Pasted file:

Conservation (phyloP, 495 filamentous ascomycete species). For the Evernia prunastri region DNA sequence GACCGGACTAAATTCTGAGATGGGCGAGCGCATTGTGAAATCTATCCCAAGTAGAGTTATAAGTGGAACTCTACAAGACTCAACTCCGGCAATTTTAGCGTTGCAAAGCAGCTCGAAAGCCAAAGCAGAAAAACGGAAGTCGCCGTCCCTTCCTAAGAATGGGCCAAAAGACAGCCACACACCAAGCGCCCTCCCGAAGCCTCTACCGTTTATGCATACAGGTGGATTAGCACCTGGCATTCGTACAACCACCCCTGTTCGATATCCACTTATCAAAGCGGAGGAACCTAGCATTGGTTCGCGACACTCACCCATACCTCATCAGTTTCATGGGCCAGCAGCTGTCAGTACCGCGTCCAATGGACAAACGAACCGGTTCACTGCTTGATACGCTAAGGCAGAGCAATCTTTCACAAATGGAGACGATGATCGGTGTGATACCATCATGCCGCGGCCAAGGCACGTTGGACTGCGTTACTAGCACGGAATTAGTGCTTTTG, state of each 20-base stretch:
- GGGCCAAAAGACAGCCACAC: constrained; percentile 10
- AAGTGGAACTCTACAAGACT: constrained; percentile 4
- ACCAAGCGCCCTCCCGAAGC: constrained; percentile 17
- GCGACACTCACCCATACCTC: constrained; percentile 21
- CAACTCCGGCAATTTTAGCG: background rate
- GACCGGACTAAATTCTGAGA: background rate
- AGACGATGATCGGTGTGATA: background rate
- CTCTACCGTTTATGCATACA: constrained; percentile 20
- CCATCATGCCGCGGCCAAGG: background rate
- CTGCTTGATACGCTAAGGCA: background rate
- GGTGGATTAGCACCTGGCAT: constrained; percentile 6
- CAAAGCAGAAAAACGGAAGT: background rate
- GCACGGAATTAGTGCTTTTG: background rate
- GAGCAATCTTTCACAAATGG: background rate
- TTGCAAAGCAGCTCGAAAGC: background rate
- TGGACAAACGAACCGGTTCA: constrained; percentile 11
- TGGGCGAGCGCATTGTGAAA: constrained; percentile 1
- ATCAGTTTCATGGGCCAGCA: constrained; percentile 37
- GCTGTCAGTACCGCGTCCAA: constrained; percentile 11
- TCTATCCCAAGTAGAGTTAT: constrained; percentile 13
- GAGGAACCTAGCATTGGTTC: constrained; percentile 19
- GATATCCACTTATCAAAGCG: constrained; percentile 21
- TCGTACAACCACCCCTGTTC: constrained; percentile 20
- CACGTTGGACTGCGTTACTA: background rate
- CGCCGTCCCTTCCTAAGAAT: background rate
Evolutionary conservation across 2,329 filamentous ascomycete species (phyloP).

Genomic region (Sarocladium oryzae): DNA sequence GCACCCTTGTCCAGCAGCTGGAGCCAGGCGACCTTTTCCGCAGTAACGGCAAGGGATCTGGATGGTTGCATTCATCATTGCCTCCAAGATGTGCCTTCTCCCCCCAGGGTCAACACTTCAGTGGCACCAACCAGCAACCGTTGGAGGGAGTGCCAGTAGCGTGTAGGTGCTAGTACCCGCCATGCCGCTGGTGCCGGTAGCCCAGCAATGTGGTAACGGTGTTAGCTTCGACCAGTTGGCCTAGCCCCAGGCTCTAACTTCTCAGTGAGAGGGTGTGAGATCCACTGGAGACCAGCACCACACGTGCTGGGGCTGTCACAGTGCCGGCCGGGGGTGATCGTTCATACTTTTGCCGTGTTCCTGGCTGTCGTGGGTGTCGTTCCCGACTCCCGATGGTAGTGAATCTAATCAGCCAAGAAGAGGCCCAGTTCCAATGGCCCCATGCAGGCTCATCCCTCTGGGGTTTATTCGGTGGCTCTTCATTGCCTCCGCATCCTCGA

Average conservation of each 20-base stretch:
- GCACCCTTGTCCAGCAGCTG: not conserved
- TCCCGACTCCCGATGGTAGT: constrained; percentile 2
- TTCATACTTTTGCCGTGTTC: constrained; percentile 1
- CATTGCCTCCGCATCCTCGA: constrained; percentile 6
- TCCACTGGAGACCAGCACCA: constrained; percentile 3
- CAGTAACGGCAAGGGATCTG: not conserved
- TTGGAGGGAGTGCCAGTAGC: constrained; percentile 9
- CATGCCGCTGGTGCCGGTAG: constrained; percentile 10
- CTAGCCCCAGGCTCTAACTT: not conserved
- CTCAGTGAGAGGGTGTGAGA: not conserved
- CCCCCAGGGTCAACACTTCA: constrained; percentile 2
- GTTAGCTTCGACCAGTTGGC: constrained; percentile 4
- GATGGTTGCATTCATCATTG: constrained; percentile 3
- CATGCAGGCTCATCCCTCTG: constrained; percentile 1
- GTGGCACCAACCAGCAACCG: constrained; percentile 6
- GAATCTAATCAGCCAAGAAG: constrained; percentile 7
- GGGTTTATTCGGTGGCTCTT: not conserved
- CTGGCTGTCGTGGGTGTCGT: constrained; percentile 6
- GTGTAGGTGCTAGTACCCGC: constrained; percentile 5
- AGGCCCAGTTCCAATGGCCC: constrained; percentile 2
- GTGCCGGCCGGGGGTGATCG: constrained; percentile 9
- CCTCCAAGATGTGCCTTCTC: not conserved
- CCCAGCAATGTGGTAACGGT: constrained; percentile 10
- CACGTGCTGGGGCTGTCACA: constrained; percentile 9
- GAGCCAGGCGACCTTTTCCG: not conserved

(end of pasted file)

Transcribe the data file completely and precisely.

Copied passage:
Conservation (phyloP, 495 filamentous ascomycete species). For the Evernia prunastri region DNA sequence GACCGGACTAAATTCTGAGATGGGCGAGCGCATTGTGAAATCTATCCCAAGTAGAGTTATAAGTGGAACTCTACAAGACTCAACTCCGGCAATTTTAGCGTTGCAAAGCAGCTCGAAAGCCAAAGCAGAAAAACGGAAGTCGCCGTCCCTTCCTAAGAATGGGCCAAAAGACAGCCACACACCAAGCGCCCTCCCGAAGCCTCTACCGTTTATGCATACAGGTGGATTAGCACCTGGCATTCGTACAACCACCCCTGTTCGATATCCACTTATCAAAGCGGAGGAACCTAGCATTGGTTCGCGACACTCACCCATACCTCATCAGTTTCATGGGCCAGCAGCTGTCAGTACCGCGTCCAATGGACAAACGAACCGGTTCACTGCTTGATACGCTAAGGCAGAGCAATCTTTCACAAATGGAGACGATGATCGGTGTGATACCATCATGCCGCGGCCAAGGCACGTTGGACTGCGTTACTAGCACGGAATTAGTGCTTTTG, state of each 20-base stretch:
- GGGCCAAAAGACAGCCACAC: constrained; percentile 10
- AAGTGGAACTCTACAAGACT: constrained; percentile 4
- ACCAAGCGCCCTCCCGAAGC: constrained; percentile 17
- GCGACACTCACCCATACCTC: constrained; percentile 21
- CAACTCCGGCAATTTTAGCG: background rate
- GACCGGACTAAATTCTGAGA: background rate
- AGACGATGATCGGTGTGATA: background rate
- CTCTACCGTTTATGCATACA: constrained; percentile 20
- CCATCATGCCGCGGCCAAGG: background rate
- CTGCTTGATACGCTAAGGCA: background rate
- GGTGGATTAGCACCTGGCAT: constrained; percentile 6
- CAAAGCAGAAAAACGGAAGT: background rate
- GCACGGAATTAGTGCTTTTG: background rate
- GAGCAATCTTTCACAAATGG: background rate
- TTGCAAAGCAGCTCGAAAGC: background rate
- TGGACAAACGAACCGGTTCA: constrained; percentile 11
- TGGGCGAGCGCATTGTGAAA: constrained; percentile 1
- ATCAGTTTCATGGGCCAGCA: constrained; percentile 37
- GCTGTCAGTACCGCGTCCAA: constrained; percentile 11
- TCTATCCCAAGTAGAGTTAT: constrained; percentile 13
- GAGGAACCTAGCATTGGTTC: constrained; percentile 19
- GATATCCACTTATCAAAGCG: constrained; percentile 21
- TCGTACAACCACCCCTGTTC: constrained; percentile 20
- CACGTTGGACTGCGTTACTA: background rate
- CGCCGTCCCTTCCTAAGAAT: background rate
Evolutionary conservation across 2,329 filamentous ascomycete species (phyloP).

Genomic region (Sarocladium oryzae): DNA sequence GCACCCTTGTCCAGCAGCTGGAGCCAGGCGACCTTTTCCGCAGTAACGGCAAGGGATCTGGATGGTTGCATTCATCATTGCCTCCAAGATGTGCCTTCTCCCCCCAGGGTCAACACTTCAGTGGCACCAACCAGCAACCGTTGGAGGGAGTGCCAGTAGCGTGTAGGTGCTAGTACCCGCCATGCCGCTGGTGCCGGTAGCCCAGCAATGTGGTAACGGTGTTAGCTTCGACCAGTTGGCCTAGCCCCAGGCTCTAACTTCTCAGTGAGAGGGTGTGAGATCCACTGGAGACCAGCACCACACGTGCTGGGGCTGTCACAGTGCCGGCCGGGGGTGATCGTTCATACTTTTGCCGTGTTCCTGGCTGTCGTGGGTGTCGTTCCCGACTCCCGATGGTAGTGAATCTAATCAGCCAAGAAGAGGCCCAGTTCCAATGGCCCCATGCAGGCTCATCCCTCTGGGGTTTATTCGGTGGCTCTTCATTGCCTCCGCATCCTCGA

Average conservation of each 20-base stretch:
- GCACCCTTGTCCAGCAGCTG: not conserved
- TCCCGACTCCCGATGGTAGT: constrained; percentile 2
- TTCATACTTTTGCCGTGTTC: constrained; percentile 1
- CATTGCCTCCGCATCCTCGA: constrained; percentile 6
- TCCACTGGAGACCAGCACCA: constrained; percentile 3
- CAGTAACGGCAAGGGATCTG: not conserved
- TTGGAGGGAGTGCCAGTAGC: constrained; percentile 9
- CATGCCGCTGGTGCCGGTAG: constrained; percentile 10
- CTAGCCCCAGGCTCTAACTT: not conserved
- CTCAGTGAGAGGGTGTGAGA: not conserved
- CCCCCAGGGTCAACACTTCA: constrained; percentile 2
- GTTAGCTTCGACCAGTTGGC: constrained; percentile 4
- GATGGTTGCATTCATCATTG: constrained; percentile 3
- CATGCAGGCTCATCCCTCTG: constrained; percentile 1
- GTGGCACCAACCAGCAACCG: constrained; percentile 6
- GAATCTAATCAGCCAAGAAG: constrained; percentile 7
- GGGTTTATTCGGTGGCTCTT: not conserved
- CTGGCTGTCGTGGGTGTCGT: constrained; percentile 6
- GTGTAGGTGCTAGTACCCGC: constrained; percentile 5
- AGGCCCAGTTCCAATGGCCC: constrained; percentile 2
- GTGCCGGCCGGGGGTGATCG: constrained; percentile 9
- CCTCCAAGATGTGCCTTCTC: not conserved
- CCCAGCAATGTGGTAACGGT: constrained; percentile 10
- CACGTGCTGGGGCTGTCACA: constrained; percentile 9
- GAGCCAGGCGACCTTTTCCG: not conserved